of faith that extended what Paul had written to the Colossians. Whether
the letter was addressed to or came from Ephesians, possibly as a covering
document for a collection of the apostle's letters, is also disputed.
The distinction between the Christian life and secular life was as
critically important in New Testament times as it is today. The Letter to
the Ephesians may have begun as a baptismal liturgy and a sermon (or
sermons) to new converts. (See Kirby, John C. *Ephesians, Baptism and
Pentecost*, McGill University Press, 1968, for a complete statement of this
hypothesis.) The first part in chs. 1-3 contains a typical prayer of
blessing similar to Jewish prayers of this kind. The last section (chs.4-
6) contains of a series of admonitions about the ethical behavior expected
of the new church members. This excerpt comes from a passage in which
moral issues are characterized in stark terms of light and darkness (5:3-
14). In many respects in parallels John 3:17-21 and 1 John 1:5-7; 2:8-11,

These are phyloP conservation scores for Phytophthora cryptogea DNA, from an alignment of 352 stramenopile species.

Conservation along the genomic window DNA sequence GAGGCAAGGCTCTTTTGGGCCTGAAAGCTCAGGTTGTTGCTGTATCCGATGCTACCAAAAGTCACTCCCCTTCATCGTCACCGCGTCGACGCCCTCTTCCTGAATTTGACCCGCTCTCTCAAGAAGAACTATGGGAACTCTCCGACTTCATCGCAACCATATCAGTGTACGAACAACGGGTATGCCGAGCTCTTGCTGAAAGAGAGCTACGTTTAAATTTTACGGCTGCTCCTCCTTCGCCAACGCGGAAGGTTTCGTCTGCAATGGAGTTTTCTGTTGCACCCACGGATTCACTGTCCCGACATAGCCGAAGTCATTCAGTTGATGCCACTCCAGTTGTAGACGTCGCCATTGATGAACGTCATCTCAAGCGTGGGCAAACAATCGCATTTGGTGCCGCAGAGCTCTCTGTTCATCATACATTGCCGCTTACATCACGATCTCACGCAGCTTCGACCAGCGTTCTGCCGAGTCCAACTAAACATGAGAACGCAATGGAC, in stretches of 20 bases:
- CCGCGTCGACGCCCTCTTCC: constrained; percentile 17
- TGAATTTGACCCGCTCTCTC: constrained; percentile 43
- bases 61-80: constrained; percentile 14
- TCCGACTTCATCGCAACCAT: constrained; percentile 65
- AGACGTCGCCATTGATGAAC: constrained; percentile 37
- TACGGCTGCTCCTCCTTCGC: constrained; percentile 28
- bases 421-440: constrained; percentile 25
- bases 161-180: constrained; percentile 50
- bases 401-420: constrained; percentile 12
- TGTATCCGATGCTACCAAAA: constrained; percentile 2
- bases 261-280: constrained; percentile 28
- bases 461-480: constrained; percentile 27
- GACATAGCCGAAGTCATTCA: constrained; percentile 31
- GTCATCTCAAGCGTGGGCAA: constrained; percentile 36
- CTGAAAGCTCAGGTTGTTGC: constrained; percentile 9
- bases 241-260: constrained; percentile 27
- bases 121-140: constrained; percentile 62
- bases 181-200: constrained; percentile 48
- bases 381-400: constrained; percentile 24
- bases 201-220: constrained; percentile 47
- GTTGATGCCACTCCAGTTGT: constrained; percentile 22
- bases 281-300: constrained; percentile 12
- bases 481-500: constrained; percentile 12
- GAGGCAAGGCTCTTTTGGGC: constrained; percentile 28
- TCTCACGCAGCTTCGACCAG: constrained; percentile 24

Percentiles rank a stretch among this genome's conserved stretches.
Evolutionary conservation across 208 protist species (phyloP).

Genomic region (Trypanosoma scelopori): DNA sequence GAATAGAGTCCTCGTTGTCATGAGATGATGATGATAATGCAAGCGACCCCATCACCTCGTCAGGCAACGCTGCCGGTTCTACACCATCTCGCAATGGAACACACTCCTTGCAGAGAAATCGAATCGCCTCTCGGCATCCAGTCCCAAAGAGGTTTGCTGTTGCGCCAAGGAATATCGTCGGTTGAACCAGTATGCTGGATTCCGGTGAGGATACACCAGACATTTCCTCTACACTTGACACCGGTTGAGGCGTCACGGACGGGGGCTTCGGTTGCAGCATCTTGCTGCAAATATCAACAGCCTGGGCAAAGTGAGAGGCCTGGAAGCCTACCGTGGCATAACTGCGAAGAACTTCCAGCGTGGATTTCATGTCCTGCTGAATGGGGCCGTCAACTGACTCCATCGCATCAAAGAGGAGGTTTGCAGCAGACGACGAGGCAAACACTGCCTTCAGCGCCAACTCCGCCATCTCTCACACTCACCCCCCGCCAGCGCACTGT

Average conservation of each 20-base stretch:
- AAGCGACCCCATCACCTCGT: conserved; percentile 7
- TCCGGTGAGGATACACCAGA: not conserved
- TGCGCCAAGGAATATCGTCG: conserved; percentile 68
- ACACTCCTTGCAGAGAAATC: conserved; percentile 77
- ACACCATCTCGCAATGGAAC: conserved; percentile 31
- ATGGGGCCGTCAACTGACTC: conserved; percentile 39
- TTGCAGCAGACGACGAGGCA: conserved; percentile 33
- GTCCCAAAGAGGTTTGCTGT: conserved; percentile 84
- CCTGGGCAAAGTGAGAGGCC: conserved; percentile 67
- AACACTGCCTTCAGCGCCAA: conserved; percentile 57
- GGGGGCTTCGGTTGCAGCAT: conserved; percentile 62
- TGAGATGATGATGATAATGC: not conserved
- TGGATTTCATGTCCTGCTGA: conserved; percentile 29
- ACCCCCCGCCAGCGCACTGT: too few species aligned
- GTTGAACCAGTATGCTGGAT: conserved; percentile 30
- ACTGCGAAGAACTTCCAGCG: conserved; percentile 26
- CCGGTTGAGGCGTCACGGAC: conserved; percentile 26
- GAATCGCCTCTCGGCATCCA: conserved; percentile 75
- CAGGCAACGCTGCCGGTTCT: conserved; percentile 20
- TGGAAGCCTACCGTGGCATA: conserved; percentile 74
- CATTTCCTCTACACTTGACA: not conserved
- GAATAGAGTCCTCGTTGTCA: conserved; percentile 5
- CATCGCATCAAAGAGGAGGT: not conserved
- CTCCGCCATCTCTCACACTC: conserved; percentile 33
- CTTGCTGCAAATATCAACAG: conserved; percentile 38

where the same metaphors define Christian and non-Christian behavior. It
also harks back to similar metaphors used by Jesus in Matthew 5:14 and by
Paul in Philippians 2:15.
In vss. 8-9, the metaphor goes beyond a simple differentiation of two ways
of life. It identifies as inherently evil all who are outside the
Christian church, as once were all of those to whom the letter was written.
Then it admonishes them to live according to their newly assumed nature
which came to them in their baptism. The term 'Christening' captures that
spiritual reality better than the liturgical word 'baptism.'
The author of the letter picks up on Paul's "fruit of the Spirit" in
Philippians 5:22-23. The metaphors of fruit and light are curiously mixed,
however, in vss. 9 and 11. Vss. 12-13 points directly to John 3:17-21. Is
it too much to assume that the author knew both the gospel and the Pauline
traditions? If as some scholars believe, the letter dates from the early
2nd century, it is possible that he had copies of these before him.
It is possible that an early Christian hymn is quoted in verse 14: "Wake
up, sleeper, and rise from death, and Christ will shine upon you." There
could also be a memory of Isaiah 60:1 and 9:2 or even John 1:4-9
incorporated here. The figures of sleep and death formed a significant
symbol of the state of the human spirit apart from Christ.
With martyrdom the ever-present danger for those early Christians, the